Ibn Hudhayl, the other Iberian HEMA treatise

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Re: Ibn Hudhayl, the other Iberian HEMA treatise

Postby bigdummy » 09 Mar 2012 23:28

Great stuff !! Shields!
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Re: Ibn Hudhayl, the other Iberian HEMA treatise

Postby leonardo daneluz » 10 Mar 2012 00:08

What a treasure. It covers the adarga too. So it´s very possible that the book treats both riding "a la jineta " and "a la brida".
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Re: Ibn Hudhayl, the other Iberian HEMA treatise

Postby Payson » 10 Mar 2012 11:20

Are you guys familiar with this treatise?:

Chivalry Bookshelf English translation of the 15th cent. Dom Duarte treatise Livro Da Ensinanca De Bem Cavalgar Toda Sela

He goes into la jineta and la brida. In trying to figure out what Dom Duarte was on about I found this book, (especially see Chapter 8 ) :

http://books.google.co.uk/books?id=IaN- ... rs&f=false

which is fascinating for a deeper explanation of the evolution of these different styles of riding and the lineage leading up to the difference we have to this day in some of the saddles (and accompanying riding styles) in the Americas and the standard modern hunter saddles of Europe today. This idea of long leg riding versus short leg riding might deserve its own thread if anyone is interested. It is definitely a big issue when trying to recreate armoured mounted melee combat.
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Re: Ibn Hudhayl, the other Iberian HEMA treatise

Postby Ariella Elema » 11 Mar 2012 22:31

It's hard to say which style of riding ibn Hudhayl is advocating. As far as I can tell, his advice can be interpreted multiple ways. Here's what he has to say on the subject.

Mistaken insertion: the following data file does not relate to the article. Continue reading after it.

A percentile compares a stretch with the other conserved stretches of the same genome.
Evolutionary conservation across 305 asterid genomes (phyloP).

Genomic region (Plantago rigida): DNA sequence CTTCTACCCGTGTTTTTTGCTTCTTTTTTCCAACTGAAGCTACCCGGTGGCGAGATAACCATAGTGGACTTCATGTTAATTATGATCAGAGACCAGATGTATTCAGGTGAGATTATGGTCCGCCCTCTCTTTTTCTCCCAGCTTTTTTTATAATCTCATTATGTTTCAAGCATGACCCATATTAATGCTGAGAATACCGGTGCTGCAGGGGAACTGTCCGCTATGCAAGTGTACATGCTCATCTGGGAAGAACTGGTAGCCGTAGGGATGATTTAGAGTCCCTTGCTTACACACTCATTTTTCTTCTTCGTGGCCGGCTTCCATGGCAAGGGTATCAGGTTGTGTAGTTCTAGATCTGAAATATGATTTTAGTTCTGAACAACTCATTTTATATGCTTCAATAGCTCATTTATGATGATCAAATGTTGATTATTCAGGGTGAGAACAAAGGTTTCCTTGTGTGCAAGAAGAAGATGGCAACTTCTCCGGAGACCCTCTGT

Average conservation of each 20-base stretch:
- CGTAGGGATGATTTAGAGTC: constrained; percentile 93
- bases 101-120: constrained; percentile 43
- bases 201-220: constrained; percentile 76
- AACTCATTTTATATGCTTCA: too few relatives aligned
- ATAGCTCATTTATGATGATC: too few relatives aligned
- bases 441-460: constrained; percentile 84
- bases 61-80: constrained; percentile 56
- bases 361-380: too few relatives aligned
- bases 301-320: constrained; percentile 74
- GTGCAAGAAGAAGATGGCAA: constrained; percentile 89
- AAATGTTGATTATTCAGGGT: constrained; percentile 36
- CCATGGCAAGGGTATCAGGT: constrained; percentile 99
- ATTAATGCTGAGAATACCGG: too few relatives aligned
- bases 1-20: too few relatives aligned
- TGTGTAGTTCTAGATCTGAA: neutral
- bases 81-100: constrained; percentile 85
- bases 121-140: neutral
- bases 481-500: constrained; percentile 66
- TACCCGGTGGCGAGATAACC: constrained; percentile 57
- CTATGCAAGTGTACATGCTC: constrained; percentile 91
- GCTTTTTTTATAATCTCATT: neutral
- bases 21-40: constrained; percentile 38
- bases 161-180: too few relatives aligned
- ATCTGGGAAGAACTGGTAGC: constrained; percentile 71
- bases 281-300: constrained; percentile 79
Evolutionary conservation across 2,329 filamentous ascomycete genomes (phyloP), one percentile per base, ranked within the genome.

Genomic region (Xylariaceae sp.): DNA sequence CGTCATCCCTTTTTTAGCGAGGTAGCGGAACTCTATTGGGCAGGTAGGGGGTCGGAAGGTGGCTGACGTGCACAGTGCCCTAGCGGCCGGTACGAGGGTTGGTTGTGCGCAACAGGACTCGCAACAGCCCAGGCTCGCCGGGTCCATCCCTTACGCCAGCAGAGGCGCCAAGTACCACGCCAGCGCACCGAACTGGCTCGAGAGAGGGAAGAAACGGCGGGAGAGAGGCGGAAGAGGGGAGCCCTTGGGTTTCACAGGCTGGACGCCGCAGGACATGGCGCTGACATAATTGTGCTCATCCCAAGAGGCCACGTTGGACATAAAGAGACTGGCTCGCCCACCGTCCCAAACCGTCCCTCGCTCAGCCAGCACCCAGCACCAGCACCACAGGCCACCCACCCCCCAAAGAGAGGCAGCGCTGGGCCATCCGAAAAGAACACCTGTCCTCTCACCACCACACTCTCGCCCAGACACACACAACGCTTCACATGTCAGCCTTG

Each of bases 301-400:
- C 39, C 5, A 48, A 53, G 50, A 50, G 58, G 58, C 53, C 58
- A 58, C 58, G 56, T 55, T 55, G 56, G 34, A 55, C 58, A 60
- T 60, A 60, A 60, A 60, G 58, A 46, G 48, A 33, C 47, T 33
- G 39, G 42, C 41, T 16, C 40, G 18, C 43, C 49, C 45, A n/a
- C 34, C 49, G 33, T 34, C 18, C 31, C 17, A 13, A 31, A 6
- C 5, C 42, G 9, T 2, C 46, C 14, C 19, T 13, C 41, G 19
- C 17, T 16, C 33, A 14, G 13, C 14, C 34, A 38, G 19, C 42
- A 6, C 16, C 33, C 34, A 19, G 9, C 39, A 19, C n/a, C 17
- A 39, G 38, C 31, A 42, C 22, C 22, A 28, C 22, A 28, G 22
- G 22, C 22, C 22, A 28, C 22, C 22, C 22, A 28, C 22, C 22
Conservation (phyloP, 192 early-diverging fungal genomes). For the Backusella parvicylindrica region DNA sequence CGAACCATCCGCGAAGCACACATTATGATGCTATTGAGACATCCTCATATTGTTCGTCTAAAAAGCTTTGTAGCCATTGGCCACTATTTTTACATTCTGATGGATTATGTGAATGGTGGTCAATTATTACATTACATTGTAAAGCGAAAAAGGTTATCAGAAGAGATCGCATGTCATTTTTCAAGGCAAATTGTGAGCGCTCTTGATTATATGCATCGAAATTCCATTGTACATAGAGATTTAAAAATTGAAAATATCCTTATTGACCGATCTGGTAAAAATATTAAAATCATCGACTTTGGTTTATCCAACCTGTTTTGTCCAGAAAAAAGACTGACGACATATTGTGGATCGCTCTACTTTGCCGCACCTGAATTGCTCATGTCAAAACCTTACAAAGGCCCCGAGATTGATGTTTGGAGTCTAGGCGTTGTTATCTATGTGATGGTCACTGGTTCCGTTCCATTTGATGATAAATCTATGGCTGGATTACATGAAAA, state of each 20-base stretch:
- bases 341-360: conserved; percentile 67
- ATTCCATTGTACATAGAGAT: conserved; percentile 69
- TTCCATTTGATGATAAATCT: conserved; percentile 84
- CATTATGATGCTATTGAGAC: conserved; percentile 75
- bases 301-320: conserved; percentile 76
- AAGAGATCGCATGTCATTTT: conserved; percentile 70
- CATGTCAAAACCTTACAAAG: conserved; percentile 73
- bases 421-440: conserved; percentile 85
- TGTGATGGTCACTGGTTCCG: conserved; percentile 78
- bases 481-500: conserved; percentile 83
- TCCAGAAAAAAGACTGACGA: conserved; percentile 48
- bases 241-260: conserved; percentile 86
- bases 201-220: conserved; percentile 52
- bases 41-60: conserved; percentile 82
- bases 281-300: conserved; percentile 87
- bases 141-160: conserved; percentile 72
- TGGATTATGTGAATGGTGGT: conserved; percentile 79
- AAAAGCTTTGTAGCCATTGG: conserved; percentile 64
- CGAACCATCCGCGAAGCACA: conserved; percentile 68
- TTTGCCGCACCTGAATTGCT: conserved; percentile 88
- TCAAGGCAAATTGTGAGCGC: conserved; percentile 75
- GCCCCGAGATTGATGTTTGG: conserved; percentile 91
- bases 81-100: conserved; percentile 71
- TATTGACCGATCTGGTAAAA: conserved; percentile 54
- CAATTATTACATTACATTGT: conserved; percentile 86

To become a good rider in the saddle, it is important to chose a large saddle, where one can turn around at will, rather than a narrow saddle, especially at the beginning of one’s training. The wood should be solidly assembled, the seat large, and the pommel and back raised, the breastplate well-tanned leather, and the girth equally solid, going around the circumference of the saddle. Ibn Hizâm declares that two girths are better than one and prefers them. The two stirrups should be equal in weight and size, with an eye neither too large nor too narrow. It is better if they are a bit heavy. The rider should assure himself that the stirrups and their buckles are well attached. He verifies the length, so that they are equal and proportioned to his needs. It is better if they are a little long, for when they are too short, they uproot the rider from the saddle at the moment of a jump or a stop at speed, and he does not recover from the unbalancing, especially if the horse makes a swerve or a buck. It is for every individual to choose the length that suits him, just as for light clothing and similar matters. [pp. 149-150]


Once well installed [in the saddle], the rider places his thighs on the two bands of the saddle [i.e. on a surcingle?] and lengthens them, so that he places his feet in the stirrups symmetrically, and only presses with their front part, without opening them [i.e. without spreading his legs], or placing them backwards. Nothing is more incorrect than for a rider to place his feet back. He should place them forward without exaggerating the position. The correct measure in this regard is that the rider should just be able to see the ends of his toes when he is well positioned in the saddle. ... Press a little more on the right stirrup when one grips the lance. As for the archer, he can press more on the left stirrup. [p. 154]


Despite advising students to ride with their legs a little forward, he advocates having one's feet directly underneath the body when fighting with the sword. (See the sword section above.)